Then there’s the whole issue of lost opportunity cost. When you lock up your money in a 3%-pay annuity, not only do you face the prospect of watching your future purchasing power erode away to inflation, you also give up the potential to earn much better returns in other investments. Take some of the select real estate investment trusts (REIT) that our team has been buying in recent months, as just one example. Many offer at least double the 3% cash yield of the annuity AND real opportunity for long-term capital and income GROWTH.
The High Price of Low Volatility
Since I have been in this world, interest rates on one-year U.S. Treasury notes have been below 1% and above 16%. Inflation, stocks, bonds, real estate, gold, energy and pretty much everything else with a price has fluctuated. This is the reality of markets and need not be a bad thing. As I often repeat in my communications, everything is CYCLICAL. But to many investors, the changing prices that accompany the cyclical nature of economies and markets are painful (at least on the downside of the cycle, complaints are pretty rare on the upside). Often, volatility obsessed investors will behave in very self-defeating ways to avoid fluctuating assets.
Wall Street banks and insurance companies reinforce the volatility = pain meme and are happy to create products to soothe this volatility anxiety. They sell “low-vol” and guaranteed return products that are supposedly cycle-proof, but often fail to transparently explain their true costs. Under scrutiny, the costs of the volatility dampener, whether it be in the form of options, futures or synthetic insurance products all wrapped into a pretty package, usually far outweigh the benefit of the lower volatility.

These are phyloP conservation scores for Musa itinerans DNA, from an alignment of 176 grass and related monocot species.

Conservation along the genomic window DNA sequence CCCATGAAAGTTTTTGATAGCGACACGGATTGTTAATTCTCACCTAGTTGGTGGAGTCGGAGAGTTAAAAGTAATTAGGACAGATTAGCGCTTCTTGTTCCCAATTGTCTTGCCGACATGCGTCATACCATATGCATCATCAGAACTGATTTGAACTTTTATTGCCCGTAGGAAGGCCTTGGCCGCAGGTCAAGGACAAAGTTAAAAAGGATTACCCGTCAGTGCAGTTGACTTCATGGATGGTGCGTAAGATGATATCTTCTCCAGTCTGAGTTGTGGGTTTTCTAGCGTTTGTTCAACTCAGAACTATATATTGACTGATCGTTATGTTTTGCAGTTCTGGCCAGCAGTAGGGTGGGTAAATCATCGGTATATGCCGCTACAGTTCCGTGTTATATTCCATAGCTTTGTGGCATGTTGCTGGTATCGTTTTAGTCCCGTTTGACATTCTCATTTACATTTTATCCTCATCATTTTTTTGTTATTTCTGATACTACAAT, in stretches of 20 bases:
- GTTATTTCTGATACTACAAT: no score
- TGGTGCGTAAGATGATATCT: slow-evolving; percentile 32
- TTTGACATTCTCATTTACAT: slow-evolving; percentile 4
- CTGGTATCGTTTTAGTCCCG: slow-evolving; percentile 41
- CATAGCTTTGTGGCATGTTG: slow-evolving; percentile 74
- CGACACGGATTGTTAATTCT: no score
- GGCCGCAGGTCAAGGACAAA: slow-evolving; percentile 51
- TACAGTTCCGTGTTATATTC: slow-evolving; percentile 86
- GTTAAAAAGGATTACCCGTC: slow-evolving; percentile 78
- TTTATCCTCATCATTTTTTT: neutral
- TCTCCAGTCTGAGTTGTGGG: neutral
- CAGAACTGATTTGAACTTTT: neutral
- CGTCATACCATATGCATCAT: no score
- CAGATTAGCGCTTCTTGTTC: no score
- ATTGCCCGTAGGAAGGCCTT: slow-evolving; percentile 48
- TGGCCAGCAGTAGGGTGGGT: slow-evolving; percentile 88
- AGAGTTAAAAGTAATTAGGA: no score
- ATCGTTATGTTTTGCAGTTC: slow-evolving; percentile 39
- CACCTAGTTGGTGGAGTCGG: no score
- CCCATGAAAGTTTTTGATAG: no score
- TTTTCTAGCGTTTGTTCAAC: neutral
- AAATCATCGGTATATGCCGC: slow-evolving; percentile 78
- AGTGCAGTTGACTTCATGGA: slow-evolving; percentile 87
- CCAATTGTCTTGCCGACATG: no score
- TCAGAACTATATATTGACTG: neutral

So to sum up the first part of this note, risk is an investing problem. All investments have risks, cycles happen, trends happen, humans get greedy and fearful, and everything fluctuates. Wall Street knows all this, leverages its position with the financial media to amplify our anxieties further, and then sells worried investors volatility elixirs that rarely, if ever, deliver more than they cost.
Do You Wish to Know More About This Investing Problem or Solutions to This Problem?
Having sat on corporate and non-profit boards and spent time with academics and politicians, many “well-educated” folks seem inclined to concentrate on a given “problem” rather than the solution. We know that things fluctuate and that risks exist in investing. So spending oodles of time over-analyzing the problem seems silly. Gravity exists. William’s head gets drawn to our wood floors by gravity. Do we need a study to prove gravity exists?
Forward-looking solutions are where the big payoffs are, not only in investing, but also in life, business and relationships. While we must learn from the past, we must not stare at it to the point of paralysis. Now in full disclosure, as most readers are aware, I am a member of the World Futurist Society and used to speak at their conferences earlier in my career. Five kids later, my speaking schedule has slowed down quite a bit, but I remain as focused as ever on finding solutions in a world that is constantly changing.